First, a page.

• darth rumsfeld

    sory to rain on your parade dec, but the poll is of supporters, not members. Just as Trimble in 1996 would have been last in any poll of credible contenders for leader in UUP voters, yet came through on the strength of his performance at the Ulster Hall, Allister could outdebate the other five with a sock in his mouth- and he seemed to articulate the views of as substantial group at Lurgan last week- so much so that Paisley had to remind him he wasn’t the leader- clearly not the choice of the first family, then but that won’t necessarily be a terminal hindrance

  • True Blue

    “but the poll is of supporters, not members”.reference I do agree with but the some of your blog I do not agree with and sorry to disappoint Hearts & Minds and some of your other bloggers it is not the public who will appoint the new leader or deputy leader of the DUP it will be the Party Executive of that party and my money is on Peter Robinson (Leader) & Nigel Dodds (Deputy) Ian (jun) is not on the radar.

  • the horse

    There’s more chance of Ian James Parsley than Ian Paisley Junior being the next DUP leader.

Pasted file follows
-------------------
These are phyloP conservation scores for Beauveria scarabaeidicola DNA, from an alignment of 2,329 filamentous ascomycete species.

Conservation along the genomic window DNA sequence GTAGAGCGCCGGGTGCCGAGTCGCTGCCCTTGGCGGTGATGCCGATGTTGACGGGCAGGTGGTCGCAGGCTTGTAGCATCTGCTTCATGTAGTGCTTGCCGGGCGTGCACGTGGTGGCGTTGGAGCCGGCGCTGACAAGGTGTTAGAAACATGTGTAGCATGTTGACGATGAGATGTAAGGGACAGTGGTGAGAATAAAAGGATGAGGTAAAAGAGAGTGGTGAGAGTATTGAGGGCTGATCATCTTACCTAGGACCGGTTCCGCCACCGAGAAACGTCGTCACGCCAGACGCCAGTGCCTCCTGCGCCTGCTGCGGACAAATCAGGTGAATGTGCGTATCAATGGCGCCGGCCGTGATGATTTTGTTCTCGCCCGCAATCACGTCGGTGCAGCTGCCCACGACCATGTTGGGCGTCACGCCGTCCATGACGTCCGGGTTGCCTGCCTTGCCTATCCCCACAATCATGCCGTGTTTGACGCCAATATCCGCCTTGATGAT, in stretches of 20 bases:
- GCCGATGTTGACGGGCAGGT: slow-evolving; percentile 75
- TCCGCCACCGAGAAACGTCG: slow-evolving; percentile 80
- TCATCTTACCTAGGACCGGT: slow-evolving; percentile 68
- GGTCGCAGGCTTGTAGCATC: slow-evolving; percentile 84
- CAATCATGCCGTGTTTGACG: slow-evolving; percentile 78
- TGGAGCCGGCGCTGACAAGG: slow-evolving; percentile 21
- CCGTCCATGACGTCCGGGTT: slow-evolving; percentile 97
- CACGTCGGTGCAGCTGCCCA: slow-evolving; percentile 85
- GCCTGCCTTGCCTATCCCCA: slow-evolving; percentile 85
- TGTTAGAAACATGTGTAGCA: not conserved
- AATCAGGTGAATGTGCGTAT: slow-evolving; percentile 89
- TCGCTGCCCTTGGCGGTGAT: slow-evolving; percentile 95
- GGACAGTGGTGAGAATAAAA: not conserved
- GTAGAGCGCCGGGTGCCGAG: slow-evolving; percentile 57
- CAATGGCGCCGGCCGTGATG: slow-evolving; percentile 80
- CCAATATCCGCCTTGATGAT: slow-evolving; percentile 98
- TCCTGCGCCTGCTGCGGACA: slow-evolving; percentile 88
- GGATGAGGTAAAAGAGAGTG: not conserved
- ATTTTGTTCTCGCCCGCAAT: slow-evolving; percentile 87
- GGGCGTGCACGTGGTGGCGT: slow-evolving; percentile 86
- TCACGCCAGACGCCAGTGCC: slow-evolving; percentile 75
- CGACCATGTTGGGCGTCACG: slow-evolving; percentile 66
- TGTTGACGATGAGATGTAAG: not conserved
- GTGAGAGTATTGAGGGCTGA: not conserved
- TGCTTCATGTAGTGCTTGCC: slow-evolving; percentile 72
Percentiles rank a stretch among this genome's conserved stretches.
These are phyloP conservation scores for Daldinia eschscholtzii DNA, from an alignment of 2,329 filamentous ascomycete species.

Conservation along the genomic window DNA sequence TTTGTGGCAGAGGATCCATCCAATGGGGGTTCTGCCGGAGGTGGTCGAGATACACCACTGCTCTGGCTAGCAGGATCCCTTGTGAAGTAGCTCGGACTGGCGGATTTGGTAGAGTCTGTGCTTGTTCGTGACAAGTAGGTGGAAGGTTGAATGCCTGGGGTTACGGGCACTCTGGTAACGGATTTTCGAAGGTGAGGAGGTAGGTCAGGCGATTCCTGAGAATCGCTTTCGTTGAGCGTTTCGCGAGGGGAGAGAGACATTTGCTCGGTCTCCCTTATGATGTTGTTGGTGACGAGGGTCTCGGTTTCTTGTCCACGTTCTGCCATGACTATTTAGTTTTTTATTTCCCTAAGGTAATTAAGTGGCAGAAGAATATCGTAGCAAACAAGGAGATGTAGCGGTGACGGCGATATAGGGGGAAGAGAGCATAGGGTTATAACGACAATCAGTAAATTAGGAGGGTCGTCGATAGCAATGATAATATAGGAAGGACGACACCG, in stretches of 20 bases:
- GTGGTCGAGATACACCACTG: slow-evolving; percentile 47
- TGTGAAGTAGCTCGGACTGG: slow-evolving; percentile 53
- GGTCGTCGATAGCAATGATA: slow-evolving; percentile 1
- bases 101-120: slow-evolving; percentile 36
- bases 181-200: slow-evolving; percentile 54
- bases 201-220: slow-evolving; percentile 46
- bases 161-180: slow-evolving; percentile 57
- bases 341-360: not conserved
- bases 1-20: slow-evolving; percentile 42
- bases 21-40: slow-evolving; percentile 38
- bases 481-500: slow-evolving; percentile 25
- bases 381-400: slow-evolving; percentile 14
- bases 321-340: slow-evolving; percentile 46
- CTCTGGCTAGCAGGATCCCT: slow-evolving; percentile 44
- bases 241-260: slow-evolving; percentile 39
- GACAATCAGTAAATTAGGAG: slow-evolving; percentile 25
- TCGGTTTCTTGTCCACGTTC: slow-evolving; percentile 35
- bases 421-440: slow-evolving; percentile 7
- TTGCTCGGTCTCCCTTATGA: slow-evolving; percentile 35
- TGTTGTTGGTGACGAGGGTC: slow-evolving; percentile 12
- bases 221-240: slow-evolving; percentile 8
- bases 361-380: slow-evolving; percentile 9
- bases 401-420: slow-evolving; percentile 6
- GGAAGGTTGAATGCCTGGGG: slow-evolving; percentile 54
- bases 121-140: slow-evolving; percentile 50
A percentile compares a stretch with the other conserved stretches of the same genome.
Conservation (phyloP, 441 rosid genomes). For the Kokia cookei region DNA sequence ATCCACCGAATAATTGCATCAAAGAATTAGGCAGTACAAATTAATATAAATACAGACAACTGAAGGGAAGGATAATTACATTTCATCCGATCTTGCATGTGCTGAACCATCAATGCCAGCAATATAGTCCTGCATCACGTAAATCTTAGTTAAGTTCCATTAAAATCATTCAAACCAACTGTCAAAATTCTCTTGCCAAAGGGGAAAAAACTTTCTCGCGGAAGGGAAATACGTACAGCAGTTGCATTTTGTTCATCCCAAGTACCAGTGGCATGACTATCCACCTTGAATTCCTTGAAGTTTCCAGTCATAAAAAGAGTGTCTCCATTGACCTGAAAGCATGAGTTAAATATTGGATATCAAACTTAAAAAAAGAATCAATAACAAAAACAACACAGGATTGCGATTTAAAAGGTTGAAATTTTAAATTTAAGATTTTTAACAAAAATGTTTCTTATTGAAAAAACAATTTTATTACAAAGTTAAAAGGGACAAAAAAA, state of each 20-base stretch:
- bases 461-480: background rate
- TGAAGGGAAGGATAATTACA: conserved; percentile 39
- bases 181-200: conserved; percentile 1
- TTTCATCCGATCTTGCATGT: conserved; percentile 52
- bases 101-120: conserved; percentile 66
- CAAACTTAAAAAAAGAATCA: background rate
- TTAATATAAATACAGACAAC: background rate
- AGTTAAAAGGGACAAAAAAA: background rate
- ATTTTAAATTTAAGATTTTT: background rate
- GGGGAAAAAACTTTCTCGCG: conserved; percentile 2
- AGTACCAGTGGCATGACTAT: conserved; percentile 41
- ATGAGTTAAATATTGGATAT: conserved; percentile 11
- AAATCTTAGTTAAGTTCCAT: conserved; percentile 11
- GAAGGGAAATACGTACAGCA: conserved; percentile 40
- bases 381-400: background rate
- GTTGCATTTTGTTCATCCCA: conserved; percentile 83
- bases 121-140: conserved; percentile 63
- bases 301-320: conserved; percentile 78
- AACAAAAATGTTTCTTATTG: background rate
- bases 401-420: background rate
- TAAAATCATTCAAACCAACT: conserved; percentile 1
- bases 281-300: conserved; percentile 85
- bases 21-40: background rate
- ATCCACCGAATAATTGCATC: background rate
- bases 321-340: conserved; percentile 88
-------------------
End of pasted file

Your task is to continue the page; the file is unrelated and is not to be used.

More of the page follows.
• nmc

    IPJ just doesn’t come across too bright. He seems to be able to recycle what his da says, but very little comes out of his mouth that could be looked on as original.

    A few months ago I saw him in a TV interview saying that he represented Unionists and Unionists only. The interviewer tried to point out that as a principle of democracy that you represent the people of the area which has voted you in, not only the people who voted for you. IPJ wouldn’t have that, he only represented those who voted for him, not the people in his electoral area. What a muppet.

  • joeCanuck

    Ok Mick.
    But I thought I picked my words carefully enough. I didn’t say he was a cretin; I said he gave the impression of being a cretin. There is a subtle difference.